It’s never been easy to park near The Valley on Charlton’s matchdays. So before the club generously offered me a spot in Valley Grove behind the away end, I tried my luck up on the heights around Charlton House, which made it a piece of cake cruising down Charlton Church Lane, but not so pleasant toiling uphill later on, especially when we lost.
Anyway, me and the kids shlepped up and down for years until some all-about bright spark tipped me off about a new cul-de-sac, cut into Victoria Way, called Frank Burton Close. Talk about your Eureka moment! This little diamond serves straight into Delamere Road, leads up to the Valley cafe and a few minutes later you’re among your own. There were signs warning that it was resident parking only but nobody seemed to mind and the busies never turned up to make life unpleasant. Every one a winner, so to speak.
At some point or other, I made desultory enquiries as to the identity of our benefactor and the consensus was that Frank Burton was probably some councillor in search of immortality. These were the days before the peerless Colin Cameron put things in order for us and certainly before the likes of Google and Wikipedia revealed all. To be honest, I was always a lazy so-and-so and quickly lost interest in him.
And that’s how it stayed until I woke up to the fact that Frank “Bronco” Burton was among the most interesting men who ever played for Charlton. Interesting – and indisputably brave.
Born in Mexico in 1890, Frank was pursuing a non-league football career with West Ham when World War 1 began. Enlisting in December 1914 in the Sportsman’s Battalion of the Royal Fusiliers before joining the regiment’s 1st Battalion, he spent the entire war on the Western Front, taking part in the battles of Ypres, the Somme and Cambrai. Sgt. Burton was wounded six times and was awarded the Croix de Guerre and Medaille Militaire by the French Government. Details of his individual heroism have proved elusive but a visit to the Royal Fusiliers’ museum might be worth the effort.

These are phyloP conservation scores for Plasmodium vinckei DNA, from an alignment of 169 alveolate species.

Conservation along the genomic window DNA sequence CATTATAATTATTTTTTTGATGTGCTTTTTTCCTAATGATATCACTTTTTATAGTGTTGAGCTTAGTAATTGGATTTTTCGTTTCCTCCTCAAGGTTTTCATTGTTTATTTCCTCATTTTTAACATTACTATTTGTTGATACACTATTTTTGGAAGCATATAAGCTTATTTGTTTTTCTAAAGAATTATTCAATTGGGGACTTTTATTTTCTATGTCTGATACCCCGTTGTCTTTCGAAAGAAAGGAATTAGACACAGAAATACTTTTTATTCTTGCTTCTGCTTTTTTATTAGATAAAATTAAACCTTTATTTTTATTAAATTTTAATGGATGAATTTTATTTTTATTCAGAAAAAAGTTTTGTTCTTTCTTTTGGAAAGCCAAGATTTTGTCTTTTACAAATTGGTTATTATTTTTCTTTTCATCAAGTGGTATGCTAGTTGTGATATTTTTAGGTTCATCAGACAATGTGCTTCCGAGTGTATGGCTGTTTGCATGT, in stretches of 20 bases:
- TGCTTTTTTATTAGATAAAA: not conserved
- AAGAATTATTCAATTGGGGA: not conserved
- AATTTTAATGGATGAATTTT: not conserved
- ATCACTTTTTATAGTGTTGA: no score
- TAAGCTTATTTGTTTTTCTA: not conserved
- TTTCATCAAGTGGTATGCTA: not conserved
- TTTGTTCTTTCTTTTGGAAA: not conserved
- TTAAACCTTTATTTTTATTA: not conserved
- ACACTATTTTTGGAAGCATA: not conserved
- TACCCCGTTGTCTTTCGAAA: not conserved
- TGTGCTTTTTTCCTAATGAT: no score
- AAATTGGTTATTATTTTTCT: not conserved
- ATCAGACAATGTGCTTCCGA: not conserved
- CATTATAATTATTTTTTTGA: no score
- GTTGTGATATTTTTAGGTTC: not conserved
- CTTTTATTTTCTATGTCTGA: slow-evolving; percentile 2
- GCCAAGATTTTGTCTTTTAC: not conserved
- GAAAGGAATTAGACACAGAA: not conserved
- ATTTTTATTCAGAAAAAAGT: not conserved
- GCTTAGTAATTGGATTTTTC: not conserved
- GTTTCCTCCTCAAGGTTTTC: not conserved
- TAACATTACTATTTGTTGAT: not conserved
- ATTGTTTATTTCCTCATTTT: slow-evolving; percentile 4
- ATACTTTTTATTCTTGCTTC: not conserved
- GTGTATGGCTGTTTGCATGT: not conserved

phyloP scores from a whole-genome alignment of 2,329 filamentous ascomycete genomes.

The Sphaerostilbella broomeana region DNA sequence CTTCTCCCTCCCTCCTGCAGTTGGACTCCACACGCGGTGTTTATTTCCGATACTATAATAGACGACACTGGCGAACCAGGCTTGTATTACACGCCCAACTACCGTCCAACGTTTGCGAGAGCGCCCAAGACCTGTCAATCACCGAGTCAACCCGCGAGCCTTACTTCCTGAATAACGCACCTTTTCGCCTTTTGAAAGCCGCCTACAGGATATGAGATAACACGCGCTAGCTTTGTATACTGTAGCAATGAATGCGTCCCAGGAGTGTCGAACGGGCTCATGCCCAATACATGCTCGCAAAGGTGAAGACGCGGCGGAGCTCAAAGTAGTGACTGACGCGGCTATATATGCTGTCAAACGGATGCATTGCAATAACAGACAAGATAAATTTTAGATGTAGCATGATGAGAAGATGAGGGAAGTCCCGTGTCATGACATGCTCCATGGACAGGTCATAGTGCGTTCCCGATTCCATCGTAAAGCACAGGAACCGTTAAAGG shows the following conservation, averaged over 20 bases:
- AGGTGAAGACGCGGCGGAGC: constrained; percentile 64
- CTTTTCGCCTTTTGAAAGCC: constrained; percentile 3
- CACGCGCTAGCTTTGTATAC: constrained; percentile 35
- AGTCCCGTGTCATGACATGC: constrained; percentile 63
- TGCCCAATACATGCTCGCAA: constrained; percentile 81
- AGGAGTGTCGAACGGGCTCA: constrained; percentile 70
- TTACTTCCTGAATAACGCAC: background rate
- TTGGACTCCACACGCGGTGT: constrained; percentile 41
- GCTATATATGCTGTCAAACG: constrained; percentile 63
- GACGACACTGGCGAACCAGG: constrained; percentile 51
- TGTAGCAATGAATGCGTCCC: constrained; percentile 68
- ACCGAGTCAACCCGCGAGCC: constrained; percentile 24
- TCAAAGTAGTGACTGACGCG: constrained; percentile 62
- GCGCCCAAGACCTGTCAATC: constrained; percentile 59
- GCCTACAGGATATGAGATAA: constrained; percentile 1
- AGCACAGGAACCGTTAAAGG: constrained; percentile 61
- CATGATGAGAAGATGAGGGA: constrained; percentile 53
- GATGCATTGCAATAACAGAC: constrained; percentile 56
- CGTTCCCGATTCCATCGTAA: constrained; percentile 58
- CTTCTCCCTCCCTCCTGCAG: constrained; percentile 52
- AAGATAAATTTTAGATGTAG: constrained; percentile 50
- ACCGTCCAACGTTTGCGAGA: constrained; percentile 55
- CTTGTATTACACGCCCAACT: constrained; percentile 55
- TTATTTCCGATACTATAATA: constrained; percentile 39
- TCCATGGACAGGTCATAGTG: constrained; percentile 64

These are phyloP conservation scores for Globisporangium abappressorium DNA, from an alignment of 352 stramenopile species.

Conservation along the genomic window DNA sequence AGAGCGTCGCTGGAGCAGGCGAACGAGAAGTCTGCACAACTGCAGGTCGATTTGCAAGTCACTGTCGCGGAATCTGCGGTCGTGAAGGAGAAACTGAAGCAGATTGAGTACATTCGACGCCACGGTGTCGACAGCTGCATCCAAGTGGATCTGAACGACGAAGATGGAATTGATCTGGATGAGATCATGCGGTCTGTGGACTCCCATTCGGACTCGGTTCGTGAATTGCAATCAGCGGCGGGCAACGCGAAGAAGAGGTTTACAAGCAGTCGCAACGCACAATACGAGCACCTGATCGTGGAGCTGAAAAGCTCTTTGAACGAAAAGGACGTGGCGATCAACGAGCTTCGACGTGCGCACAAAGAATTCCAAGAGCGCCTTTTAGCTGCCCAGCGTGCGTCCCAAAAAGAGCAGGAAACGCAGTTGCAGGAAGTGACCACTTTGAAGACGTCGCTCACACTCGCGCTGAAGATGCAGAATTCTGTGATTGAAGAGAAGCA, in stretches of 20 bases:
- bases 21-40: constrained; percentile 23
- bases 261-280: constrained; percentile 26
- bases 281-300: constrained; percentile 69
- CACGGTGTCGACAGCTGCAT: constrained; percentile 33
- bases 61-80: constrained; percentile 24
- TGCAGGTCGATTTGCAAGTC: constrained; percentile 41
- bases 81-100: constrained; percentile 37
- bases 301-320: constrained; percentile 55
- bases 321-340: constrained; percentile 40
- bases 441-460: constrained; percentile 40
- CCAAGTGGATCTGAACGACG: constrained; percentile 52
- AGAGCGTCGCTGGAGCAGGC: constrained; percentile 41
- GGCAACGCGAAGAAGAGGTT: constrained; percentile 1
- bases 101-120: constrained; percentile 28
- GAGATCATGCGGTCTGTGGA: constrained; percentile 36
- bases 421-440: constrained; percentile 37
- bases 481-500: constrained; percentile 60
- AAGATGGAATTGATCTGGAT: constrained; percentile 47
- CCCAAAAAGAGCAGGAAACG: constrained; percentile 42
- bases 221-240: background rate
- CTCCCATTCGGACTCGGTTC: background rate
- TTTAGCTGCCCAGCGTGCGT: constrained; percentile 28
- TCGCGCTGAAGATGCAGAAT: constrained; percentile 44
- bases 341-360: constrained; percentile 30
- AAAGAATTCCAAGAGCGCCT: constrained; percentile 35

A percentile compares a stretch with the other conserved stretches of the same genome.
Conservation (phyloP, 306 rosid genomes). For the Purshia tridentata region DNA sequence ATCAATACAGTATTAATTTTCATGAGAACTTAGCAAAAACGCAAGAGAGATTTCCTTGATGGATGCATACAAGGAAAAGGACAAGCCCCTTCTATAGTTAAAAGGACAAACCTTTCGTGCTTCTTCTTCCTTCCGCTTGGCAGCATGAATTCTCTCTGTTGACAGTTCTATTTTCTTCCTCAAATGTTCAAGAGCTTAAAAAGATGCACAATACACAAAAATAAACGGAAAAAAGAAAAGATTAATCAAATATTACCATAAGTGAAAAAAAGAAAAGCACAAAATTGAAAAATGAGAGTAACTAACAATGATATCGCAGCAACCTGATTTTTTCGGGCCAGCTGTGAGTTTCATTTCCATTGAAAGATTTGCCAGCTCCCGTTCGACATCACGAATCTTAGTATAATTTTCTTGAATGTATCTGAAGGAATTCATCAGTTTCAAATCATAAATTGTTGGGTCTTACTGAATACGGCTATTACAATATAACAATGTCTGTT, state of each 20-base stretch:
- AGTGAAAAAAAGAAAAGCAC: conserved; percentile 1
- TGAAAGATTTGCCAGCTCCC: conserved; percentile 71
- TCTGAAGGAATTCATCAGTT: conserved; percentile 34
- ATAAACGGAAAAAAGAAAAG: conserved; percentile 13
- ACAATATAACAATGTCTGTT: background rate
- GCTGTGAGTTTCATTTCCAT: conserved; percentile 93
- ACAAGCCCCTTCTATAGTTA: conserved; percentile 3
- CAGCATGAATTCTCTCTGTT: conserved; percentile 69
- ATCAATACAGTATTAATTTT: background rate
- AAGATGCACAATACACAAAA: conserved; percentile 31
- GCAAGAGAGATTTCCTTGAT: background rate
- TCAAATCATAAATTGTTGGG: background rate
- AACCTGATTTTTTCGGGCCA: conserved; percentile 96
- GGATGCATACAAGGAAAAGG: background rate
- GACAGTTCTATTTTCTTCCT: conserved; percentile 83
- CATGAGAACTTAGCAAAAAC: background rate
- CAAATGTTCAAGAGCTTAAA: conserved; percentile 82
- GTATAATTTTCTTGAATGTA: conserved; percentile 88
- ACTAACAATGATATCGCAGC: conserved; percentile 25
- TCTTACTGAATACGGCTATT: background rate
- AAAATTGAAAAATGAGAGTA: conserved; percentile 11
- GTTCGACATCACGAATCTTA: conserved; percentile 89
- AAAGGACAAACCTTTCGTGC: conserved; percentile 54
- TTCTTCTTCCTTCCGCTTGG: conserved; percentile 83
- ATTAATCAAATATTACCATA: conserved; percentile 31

Not demobbed until 1920, Frank returned to West Ham while still a soldier and scored his only goal for the East Enders in their first ever League victory at Lincoln City on September 6th 1919. Signed for Charlton by manager Walter Rayner in May 1921, the 6’1″ 12 st defender made 25 appearances during the club’s historic 1921-22 campaign, added 38 more the following season and was ever-present throughout the fledglings’ amazing progress, as a Third Division (South) side, to the 4th round (quarter-finals) of the FA Cup.
After knocking out Northampton Town and Darlington in qualifying rounds, Charlton polished off First Division giants in Manchester City (2-1), Preston North End (2-0) and West Bromwich Albion (1-0) before eventual Cup winners Bolton Wanderers got the better of them (1-0) at The Valley on March 10th 1923. Legend has it that Frank’s colourful teammate Abraham “Kosha” Goodman was poised to equalise when the collapse of a low wall behind the covered goal distracted him. Whatever the truth of that, seasoned war veteran Bronco Burton was ideally equipped to assist the many casualties.
Fifteen more league games during 1924-25 brought to an end Frank’s war-interrupted football career and he turned out for Charlton for the last time in a 2-2 draw with Bournemouth & Boscombe Athletic on November 8th 1924. Following a stint as player-trainer with Grays-Thurrock, the swashbuckling Spanish-speaking adventurer briefly became the second manager of Real Oviedo in the Asturias region of Northern Spain, a relatively new club which escaped almost certain extinction just three years ago.
Frank “Bronco” Burton’s subsequent obscurity might be explained by the fact that he died in Auckland, New Zealand in 1967. After what he had been through, no doubt a quieter life had its appeal. But from Mexico to New Zealand, with desperate experiences on the Western Front and more pleasant memories of a career in professional football in between, this was clearly a bloke who gave life all he had to give.
I very rarely park in Frank Burton Close these days and I’m hoping against hope that I haven’t ruined it for those that still do. Thanks are due to Greenwich Council for their imagination in commemorating this remarkable man. They wouldn’t go and spoil it by climbing all over the Charlton fans “in the know” about this parking loophole, would they? God bless his memory, Frank would take a dim view of that.